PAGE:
A while back my awesome LBS gave me a box of carbon tubes and lugs and said “You’re the right person to give these too!”. And with that I had 4 frames to build, one of which I’ve completed. Take a squizz:
The process wasn’t a simple one. Here’s what I did:
Bonded all carbon tubes and dropouts together
Sanded and filed those back.
Drilled and riveted front derailleur clamp
Drilled and set water bottle bosses
Drilled custom internal cable routing
3D printed custom rear brake boss
3D printed cable stop for front derailleur cable
Masked and handpainted the colour stripes with enamel paint
Flat black enamel spray followed by 3 coats of gloss enamel spray.
What does this mean for bamboo? Well, I don’t know at this stage. It’s certainly easier working with full carbon, pre-made tubes! Maybe there’ll be another bamboo bike made soon… only time will tell.
Today my 4th frame, the recently finished The Samurai, underwent my quality assurance testing that I do on all frames. The video below details the test and shows that the frame is strong and passes the Australian Standards for Frame and Fork Assembly. Stay tuned for a time-lapse of the parts build!
The Samurai, my fourth frame was going well until I discovered that the seat-tube had developed some cracks around both the bottom bracket and where the seat-post sleeve inserts into it.
Luckily I hadn’t yet carbon fibered up either of those joints so I’ve been able to cut out the offending tube and will replace it with one that’s hopefully not so prone to cracking.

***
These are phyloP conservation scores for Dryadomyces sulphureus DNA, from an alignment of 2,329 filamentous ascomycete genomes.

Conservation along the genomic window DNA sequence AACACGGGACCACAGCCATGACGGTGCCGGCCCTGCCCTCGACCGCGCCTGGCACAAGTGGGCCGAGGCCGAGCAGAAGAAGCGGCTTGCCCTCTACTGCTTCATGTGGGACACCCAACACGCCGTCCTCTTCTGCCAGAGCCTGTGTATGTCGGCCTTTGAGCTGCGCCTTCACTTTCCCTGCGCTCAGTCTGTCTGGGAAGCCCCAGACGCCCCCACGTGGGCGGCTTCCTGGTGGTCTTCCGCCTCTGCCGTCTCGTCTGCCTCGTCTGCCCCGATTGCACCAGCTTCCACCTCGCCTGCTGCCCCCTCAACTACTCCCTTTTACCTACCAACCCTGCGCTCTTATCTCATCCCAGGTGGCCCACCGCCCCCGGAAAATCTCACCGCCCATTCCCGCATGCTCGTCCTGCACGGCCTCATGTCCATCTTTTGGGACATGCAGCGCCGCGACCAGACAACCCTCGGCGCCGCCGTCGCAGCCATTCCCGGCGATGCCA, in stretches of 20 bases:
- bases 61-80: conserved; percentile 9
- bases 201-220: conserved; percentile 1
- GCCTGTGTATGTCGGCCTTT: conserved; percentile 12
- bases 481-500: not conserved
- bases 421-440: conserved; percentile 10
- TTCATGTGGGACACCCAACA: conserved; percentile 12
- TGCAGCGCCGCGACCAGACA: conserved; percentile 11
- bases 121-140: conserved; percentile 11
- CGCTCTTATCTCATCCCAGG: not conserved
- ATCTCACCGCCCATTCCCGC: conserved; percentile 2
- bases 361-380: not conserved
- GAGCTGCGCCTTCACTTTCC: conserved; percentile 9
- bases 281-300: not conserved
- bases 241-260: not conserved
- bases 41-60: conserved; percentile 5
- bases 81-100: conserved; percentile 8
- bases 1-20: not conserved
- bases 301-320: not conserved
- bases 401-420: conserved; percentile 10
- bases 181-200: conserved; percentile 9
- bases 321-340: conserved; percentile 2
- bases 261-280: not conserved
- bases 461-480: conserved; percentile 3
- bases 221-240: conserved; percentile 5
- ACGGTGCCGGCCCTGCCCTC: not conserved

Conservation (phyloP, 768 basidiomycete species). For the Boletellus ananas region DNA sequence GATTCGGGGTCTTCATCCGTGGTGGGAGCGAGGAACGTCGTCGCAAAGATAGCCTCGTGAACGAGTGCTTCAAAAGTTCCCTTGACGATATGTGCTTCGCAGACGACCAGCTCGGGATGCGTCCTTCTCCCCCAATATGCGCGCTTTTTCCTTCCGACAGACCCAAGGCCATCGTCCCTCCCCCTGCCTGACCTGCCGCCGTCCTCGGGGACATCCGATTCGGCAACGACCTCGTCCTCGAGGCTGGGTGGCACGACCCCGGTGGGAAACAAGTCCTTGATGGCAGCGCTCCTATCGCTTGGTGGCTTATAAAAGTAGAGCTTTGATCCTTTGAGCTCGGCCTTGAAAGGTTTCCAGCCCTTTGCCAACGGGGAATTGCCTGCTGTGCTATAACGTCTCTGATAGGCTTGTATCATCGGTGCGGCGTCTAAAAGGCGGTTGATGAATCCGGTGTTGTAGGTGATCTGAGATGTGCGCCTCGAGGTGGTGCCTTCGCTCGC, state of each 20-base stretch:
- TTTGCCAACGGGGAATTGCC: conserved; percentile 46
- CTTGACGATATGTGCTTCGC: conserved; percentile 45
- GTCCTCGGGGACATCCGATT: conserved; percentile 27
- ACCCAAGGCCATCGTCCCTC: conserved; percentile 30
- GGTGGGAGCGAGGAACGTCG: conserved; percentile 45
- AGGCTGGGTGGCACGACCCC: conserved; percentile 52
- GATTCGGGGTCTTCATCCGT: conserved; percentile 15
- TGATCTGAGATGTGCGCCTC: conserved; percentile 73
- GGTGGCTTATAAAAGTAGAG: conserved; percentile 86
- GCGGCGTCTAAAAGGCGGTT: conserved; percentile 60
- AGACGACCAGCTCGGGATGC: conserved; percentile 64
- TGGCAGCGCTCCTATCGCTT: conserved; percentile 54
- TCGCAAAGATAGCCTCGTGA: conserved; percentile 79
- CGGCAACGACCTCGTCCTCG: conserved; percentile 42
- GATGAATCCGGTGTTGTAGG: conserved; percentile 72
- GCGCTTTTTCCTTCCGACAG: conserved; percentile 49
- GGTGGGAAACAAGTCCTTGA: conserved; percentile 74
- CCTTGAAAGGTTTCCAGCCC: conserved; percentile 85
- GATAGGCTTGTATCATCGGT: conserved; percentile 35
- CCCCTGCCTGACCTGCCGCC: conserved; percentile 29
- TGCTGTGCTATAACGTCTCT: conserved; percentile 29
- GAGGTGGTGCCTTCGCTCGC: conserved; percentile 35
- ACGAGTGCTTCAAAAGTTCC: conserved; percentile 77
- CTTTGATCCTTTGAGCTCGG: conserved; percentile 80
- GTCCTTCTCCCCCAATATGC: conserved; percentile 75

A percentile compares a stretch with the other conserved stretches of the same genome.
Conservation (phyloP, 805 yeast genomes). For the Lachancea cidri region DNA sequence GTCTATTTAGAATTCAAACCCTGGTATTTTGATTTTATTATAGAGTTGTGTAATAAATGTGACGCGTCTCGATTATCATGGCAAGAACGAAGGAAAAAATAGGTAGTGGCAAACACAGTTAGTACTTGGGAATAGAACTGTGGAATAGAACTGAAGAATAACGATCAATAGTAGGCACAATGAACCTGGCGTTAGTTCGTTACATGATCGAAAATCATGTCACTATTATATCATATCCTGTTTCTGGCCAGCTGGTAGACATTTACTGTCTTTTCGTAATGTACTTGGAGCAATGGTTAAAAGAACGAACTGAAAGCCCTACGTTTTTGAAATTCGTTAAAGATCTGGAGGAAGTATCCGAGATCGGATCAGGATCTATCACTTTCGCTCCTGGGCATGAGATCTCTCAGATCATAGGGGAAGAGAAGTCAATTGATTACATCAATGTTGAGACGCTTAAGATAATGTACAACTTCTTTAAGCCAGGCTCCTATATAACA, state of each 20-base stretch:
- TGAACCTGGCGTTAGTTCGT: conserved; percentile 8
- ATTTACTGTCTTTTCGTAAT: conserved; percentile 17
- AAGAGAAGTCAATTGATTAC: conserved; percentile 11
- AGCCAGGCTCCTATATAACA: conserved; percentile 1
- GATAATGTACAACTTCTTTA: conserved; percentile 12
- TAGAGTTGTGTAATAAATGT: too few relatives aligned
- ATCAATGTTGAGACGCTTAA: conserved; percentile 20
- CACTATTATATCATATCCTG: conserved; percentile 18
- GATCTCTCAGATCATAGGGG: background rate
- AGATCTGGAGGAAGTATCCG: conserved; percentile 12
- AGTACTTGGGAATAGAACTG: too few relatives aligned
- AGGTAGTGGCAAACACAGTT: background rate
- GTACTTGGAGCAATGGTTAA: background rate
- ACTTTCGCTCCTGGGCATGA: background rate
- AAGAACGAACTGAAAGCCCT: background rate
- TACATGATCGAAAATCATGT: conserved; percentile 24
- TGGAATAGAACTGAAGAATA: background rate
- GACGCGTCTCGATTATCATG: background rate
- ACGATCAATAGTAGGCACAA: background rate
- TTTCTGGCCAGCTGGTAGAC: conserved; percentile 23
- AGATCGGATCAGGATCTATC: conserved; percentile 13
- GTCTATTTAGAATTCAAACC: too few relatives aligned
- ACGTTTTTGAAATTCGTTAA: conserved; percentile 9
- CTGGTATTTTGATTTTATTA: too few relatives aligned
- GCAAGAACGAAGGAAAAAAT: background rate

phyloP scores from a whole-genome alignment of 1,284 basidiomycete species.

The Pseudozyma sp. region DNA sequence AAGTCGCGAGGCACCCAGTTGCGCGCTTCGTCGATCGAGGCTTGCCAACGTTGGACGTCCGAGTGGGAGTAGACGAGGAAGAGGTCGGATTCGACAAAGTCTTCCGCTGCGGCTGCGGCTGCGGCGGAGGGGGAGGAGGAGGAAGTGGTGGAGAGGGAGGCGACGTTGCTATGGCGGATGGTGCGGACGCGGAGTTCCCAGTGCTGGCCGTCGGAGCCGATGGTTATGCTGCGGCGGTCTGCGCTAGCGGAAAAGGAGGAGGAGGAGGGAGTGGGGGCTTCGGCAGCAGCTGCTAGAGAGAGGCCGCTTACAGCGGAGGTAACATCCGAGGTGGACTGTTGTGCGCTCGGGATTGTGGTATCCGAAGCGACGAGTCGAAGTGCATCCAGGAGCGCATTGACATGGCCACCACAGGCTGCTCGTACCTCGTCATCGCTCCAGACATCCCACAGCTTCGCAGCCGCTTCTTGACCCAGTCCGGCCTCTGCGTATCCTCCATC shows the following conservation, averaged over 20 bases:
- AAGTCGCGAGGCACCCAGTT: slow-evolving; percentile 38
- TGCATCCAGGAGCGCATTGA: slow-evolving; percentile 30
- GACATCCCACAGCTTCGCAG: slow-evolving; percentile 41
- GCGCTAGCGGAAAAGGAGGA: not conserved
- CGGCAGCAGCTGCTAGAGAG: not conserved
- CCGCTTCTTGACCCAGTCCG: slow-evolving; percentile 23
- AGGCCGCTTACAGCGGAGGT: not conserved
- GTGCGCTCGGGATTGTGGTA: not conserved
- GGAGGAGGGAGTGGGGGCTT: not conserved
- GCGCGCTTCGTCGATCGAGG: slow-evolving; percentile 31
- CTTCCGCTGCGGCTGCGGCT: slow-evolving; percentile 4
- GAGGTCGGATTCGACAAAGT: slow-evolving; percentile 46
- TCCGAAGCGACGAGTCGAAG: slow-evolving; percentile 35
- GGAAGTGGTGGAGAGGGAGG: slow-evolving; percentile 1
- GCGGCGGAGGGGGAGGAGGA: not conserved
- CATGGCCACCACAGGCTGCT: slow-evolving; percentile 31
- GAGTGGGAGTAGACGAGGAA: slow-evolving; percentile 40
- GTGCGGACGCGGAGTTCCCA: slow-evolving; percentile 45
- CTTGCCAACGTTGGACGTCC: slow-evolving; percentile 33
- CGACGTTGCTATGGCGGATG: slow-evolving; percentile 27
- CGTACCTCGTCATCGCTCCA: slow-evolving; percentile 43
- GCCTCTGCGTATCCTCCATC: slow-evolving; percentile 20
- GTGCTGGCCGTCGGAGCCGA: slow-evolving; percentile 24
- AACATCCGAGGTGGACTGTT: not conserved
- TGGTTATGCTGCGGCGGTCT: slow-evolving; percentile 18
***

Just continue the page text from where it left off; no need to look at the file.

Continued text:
The cause of the cracking is probably due to the consistent cold temperates in the workshop overnight and that without coatings of epoxy bamboo will naturally dry out and become brittle and crack. It’s also due to the steel seat-post sleeve insert changing temperatures at different rates to the bamboo, causing the bamboo to crack.
Interestingly both the cracks were in places that would have been covered with carbon fiber and they probably won’t have propagated any further, but I couldn’t take the risk of that not being the case and don’t want to let a mistake roll out the door.
Below are some pics of the cracked seat-tube both before and after I’ve cut it out. It was interesting to see the different levels of adhesion (or lack thereof) of the epoxy to the various materials. It’s mostly only mechanically bonded to both the steel and the bamboo, making it very important to roughen up the surfaces to ensure a good bond. The aluminium bottom bracket is painted in a specific etch primer (the white paint), but it doesn’t seem to have chemically adhered properly to it. I’ll have to investigate why!
Bamboo Bike #3, dubbed The Panda by its eventual owner is nearing completion. I’ve laid up 95% of the carbon fibre and just need to do some final cosmetic layers and then lots of finishing. Then comes the tricky things like brake holes, derailleur mounts and cable stops. Then some clear coat, then some testing!
Bamboo Bike #4 isn’t far away either. The head-tube’s been wrapped and the rest is scheduled to be done next week.
Here’s a few progress pics of The Panda:
all layed up, just needs sanding back
still a few more layers to go, then lots of sanding
they’ll be polished up to a mirror finish
kinda went overboard on the filleting, but it should be super stiff
needs one more cosmetic layer and a bit more sanding
looking pretty messy at this point with all the tape, but rest assured there’s beautifully scratch free bamboo under there!